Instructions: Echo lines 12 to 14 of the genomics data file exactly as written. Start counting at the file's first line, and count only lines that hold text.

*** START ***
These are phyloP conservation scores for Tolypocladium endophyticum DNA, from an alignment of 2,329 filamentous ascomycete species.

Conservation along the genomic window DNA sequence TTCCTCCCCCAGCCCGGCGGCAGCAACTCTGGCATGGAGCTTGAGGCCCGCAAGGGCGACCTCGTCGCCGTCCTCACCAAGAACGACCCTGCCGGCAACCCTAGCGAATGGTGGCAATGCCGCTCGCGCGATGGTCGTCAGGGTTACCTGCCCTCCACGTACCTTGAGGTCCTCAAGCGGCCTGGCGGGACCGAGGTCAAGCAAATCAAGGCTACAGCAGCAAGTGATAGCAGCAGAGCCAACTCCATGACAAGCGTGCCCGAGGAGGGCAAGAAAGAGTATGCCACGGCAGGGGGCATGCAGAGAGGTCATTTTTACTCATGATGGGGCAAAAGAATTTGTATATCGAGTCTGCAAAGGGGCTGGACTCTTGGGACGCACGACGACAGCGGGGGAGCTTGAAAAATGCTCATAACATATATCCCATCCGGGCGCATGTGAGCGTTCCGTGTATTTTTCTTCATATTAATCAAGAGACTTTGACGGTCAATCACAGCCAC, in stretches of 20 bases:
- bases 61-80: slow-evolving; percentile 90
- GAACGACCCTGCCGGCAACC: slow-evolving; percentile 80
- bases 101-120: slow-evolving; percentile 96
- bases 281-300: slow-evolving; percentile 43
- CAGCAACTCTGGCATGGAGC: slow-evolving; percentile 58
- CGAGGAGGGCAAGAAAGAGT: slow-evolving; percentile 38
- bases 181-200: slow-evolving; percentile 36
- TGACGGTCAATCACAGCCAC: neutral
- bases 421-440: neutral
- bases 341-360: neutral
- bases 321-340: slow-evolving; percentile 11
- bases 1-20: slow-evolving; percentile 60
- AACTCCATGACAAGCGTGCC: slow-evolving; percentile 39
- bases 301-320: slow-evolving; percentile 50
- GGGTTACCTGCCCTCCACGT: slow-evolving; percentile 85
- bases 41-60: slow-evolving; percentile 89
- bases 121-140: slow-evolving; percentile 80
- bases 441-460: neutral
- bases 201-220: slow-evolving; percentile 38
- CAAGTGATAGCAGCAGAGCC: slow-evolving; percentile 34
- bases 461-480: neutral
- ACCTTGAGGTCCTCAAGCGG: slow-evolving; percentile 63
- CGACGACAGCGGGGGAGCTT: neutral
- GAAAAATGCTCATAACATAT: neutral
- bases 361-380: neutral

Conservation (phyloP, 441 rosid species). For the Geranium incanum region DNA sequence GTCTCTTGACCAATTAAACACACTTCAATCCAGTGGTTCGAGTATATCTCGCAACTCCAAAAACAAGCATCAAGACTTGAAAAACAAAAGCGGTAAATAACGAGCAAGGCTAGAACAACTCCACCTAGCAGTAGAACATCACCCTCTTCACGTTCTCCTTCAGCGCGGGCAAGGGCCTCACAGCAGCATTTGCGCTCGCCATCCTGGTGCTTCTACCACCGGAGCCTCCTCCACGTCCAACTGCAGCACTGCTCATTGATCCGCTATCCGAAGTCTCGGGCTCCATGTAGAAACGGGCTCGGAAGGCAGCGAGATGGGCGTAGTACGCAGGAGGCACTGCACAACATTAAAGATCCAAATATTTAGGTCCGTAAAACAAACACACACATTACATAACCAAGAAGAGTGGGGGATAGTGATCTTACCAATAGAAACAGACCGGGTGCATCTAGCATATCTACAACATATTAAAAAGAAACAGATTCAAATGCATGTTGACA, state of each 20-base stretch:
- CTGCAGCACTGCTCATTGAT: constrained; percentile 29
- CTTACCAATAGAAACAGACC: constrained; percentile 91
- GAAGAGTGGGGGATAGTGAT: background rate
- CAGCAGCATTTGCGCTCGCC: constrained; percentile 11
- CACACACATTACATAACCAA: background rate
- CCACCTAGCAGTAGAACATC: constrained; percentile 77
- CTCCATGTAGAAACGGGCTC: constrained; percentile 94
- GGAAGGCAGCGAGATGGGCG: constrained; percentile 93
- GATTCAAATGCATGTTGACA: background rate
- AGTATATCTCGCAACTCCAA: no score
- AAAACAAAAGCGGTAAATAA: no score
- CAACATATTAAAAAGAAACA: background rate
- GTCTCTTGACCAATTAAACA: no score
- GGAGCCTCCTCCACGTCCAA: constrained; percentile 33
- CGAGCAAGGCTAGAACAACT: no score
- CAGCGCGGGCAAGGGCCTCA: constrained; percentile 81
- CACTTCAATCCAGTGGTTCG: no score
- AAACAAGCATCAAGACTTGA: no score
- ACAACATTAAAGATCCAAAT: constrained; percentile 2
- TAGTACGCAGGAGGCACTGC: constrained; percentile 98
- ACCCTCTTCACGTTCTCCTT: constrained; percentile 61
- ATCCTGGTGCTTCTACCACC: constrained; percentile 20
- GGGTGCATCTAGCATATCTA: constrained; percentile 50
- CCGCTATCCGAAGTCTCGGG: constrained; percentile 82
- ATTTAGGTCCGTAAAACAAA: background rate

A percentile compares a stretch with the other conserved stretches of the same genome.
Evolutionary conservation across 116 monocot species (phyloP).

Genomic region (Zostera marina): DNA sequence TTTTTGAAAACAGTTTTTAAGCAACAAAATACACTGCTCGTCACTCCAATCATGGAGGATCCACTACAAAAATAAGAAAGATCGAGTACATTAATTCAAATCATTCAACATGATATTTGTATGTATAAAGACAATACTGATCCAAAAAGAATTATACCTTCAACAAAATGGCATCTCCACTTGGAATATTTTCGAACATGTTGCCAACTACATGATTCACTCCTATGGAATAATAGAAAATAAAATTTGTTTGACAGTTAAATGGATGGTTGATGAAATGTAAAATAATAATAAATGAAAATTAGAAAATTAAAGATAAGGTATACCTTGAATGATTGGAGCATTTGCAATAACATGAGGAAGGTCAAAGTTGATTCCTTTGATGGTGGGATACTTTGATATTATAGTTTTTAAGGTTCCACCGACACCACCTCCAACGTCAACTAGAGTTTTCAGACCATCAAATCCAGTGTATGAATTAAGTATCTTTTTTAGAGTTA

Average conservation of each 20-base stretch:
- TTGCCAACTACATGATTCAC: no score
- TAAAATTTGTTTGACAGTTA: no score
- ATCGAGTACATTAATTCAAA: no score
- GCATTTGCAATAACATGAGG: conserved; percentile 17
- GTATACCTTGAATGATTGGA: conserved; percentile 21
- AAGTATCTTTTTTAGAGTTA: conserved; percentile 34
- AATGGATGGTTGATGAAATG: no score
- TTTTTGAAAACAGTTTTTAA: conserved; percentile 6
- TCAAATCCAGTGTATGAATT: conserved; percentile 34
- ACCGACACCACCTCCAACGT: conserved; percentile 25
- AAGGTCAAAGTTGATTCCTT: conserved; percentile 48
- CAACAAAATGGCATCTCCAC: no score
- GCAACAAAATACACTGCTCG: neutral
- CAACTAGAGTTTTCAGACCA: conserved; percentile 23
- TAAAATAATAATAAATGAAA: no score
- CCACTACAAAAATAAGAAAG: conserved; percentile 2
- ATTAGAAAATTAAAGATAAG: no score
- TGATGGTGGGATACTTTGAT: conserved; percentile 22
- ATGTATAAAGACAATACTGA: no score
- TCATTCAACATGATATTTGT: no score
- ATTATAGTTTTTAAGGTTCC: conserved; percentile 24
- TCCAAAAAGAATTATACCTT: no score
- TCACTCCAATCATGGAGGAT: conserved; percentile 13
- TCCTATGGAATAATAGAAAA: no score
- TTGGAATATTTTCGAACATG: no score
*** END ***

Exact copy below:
- bases 341-360: neutral
- bases 321-340: slow-evolving; percentile 11
- bases 1-20: slow-evolving; percentile 60